ANDI Techniques of Wreck Diving Course Philippines

In the event that the wreck diver loses contact with the guideline in zero-visibility, we rehearse and practice the ‘Lost Line’ drill.  During this drill the student wears a black-out mask (no vision) and deploys their safety spool.  They find a tie-off location for the spool and then search the immediate area for the guideline.

It can be very disorientating with no vision underwater and it unlikely that the wreck diver would swiftly find the guideline or exit by searching at random. In the worst case, the diver could wander far from their original position and work themselves deeper into the wreck.  This has happened in numerous wreck diving fatal incidents.

Using the safety spool ensures that the wreck diver can search methodically and will always be able to return to the position where they originally lost the line.  It is a life-saving drill.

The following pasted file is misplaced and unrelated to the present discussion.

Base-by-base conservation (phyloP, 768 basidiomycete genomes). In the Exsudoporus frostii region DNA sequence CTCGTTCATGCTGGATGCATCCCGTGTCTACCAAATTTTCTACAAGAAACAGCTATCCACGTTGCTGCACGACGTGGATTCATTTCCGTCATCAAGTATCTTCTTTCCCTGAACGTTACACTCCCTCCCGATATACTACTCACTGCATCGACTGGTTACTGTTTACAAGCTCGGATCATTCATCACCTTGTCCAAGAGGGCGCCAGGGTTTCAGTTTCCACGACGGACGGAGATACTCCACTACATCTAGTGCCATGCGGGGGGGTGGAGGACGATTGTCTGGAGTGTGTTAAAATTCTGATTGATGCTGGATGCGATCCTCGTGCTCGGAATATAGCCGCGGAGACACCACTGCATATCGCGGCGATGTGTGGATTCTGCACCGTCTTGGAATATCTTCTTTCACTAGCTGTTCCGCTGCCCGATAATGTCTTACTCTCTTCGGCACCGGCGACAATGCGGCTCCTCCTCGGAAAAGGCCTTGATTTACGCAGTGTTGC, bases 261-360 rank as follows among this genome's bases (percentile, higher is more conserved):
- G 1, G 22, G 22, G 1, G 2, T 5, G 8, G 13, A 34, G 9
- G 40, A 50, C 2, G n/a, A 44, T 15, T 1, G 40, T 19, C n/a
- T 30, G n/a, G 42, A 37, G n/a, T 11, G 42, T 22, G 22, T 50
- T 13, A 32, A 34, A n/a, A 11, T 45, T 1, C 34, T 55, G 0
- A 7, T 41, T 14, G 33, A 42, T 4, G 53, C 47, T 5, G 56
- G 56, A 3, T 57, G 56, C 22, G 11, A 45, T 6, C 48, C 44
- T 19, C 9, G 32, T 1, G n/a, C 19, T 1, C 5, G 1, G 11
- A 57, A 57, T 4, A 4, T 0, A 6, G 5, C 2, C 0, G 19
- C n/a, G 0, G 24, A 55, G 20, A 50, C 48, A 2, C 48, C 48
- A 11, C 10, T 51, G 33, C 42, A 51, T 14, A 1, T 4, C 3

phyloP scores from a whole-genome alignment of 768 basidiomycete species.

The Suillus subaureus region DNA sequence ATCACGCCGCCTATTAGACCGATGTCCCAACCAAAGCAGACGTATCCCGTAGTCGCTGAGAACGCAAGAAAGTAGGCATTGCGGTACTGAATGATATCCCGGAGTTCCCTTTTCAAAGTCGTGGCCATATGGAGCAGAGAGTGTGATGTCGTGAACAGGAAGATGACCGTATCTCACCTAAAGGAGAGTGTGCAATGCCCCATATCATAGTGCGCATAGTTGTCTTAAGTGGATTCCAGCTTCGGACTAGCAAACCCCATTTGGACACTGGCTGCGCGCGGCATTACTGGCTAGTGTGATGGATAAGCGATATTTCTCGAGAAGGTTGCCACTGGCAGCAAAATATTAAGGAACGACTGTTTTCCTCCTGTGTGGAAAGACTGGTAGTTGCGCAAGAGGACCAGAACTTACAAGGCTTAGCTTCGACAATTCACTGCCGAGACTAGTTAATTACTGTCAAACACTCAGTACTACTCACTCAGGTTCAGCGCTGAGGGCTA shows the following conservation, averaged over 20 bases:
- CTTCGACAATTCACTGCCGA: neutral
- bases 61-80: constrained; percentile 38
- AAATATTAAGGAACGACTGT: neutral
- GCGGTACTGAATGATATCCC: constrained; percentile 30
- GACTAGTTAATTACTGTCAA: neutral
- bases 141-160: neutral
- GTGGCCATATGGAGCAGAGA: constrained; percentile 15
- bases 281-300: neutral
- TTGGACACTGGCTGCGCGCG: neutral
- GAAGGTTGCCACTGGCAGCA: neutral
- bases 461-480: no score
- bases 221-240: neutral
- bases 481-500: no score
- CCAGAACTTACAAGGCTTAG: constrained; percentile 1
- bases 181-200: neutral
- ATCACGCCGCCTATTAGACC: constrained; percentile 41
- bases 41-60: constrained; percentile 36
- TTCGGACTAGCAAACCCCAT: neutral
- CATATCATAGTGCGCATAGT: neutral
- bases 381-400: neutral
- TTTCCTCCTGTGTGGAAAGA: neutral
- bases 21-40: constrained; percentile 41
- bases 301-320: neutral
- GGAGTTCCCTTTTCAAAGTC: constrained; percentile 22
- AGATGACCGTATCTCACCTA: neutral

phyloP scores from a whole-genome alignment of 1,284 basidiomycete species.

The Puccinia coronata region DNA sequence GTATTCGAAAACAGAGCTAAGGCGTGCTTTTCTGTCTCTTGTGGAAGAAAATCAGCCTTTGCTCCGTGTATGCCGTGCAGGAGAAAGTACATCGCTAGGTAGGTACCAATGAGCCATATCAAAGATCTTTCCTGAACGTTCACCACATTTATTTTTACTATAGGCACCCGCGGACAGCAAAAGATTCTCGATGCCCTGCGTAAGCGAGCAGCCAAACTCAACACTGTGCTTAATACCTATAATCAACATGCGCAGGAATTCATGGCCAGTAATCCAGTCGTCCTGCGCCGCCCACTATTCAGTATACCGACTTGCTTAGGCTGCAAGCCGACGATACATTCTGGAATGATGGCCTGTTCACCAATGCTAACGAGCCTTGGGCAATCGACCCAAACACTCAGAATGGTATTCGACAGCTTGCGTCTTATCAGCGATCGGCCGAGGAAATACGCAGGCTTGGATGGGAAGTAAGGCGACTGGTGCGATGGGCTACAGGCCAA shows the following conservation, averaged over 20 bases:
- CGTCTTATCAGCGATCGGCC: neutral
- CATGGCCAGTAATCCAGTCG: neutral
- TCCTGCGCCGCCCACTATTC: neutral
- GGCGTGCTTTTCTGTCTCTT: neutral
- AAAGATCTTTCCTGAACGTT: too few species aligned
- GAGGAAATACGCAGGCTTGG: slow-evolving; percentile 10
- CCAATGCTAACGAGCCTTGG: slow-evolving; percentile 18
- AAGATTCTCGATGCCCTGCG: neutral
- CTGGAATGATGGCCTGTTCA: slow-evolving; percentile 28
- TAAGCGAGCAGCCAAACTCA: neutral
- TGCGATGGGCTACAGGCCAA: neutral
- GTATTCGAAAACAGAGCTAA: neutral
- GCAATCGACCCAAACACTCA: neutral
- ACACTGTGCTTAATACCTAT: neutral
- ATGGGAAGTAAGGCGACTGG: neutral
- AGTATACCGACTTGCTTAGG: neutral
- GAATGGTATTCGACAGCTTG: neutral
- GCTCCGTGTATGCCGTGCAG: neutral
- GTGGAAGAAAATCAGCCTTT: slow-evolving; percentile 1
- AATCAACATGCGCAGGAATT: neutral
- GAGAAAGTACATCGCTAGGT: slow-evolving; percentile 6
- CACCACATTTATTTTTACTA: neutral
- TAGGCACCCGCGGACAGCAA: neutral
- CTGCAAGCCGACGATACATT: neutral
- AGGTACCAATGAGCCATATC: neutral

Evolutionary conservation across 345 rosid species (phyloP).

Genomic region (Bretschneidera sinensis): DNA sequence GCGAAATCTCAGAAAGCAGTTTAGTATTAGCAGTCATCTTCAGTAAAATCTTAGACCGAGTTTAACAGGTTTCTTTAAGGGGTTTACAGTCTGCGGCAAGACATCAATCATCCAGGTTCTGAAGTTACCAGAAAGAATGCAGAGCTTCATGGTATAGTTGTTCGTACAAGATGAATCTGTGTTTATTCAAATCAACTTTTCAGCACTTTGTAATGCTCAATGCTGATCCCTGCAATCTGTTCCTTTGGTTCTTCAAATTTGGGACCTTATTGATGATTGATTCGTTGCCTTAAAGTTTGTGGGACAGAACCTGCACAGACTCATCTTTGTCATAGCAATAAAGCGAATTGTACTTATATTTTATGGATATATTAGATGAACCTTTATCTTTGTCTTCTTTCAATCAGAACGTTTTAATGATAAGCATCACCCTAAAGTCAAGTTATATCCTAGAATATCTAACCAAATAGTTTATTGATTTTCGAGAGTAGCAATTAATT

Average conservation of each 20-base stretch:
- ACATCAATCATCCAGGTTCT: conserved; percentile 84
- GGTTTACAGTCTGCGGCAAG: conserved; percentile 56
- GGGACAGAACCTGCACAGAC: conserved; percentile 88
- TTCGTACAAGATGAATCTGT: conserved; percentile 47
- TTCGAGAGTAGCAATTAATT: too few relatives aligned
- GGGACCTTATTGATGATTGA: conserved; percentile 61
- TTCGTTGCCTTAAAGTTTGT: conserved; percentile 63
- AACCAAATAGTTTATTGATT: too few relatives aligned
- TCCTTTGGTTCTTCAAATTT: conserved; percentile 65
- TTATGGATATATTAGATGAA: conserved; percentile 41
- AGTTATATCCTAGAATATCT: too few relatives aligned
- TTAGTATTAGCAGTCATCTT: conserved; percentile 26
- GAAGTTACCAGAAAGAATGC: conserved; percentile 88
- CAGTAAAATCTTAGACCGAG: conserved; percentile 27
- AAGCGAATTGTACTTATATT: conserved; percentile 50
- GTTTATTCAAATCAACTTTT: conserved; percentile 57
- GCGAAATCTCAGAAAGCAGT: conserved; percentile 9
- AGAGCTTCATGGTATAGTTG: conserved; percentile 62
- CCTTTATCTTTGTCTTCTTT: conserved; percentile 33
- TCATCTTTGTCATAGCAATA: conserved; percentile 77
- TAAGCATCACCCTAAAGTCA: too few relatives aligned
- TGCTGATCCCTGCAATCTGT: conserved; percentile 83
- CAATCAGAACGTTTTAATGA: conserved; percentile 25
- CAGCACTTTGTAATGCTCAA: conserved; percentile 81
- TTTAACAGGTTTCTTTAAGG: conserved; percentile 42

ANDI Techniques of Wreck Diving Course Philippines

Wreck divers also train to use their safety spool to conduct ‘Lost Buddy’ searches away from the primary guideline.  This can be conducted with, and without, visibility.  Having confirmed that a team member is absent from the guideline, the diver ties their safety spool to the primary guideline and conducts a search for the missing buddy.  Searches like this may represent the lost divers’ only hope of surviving a silt-out inside a shipwreck.

Techniques of Wreck Diving Course Info

The ANDI Level 2 Techniques of Wreck Diving course takes 3-5 days, depending upon whether the student requires introductory training in double-tank configuration equipment and/or level-2 nitrox training.  Exemplary foundational dive skills, such as; buoyancy, propulsion, trim, team skills and situational awareness, are also a pre-requisite and supplementary/preparatory training can be provided if improvement is needed.

For more details on the Techniques of Wreck Diving course, please see the info page or contact me directly.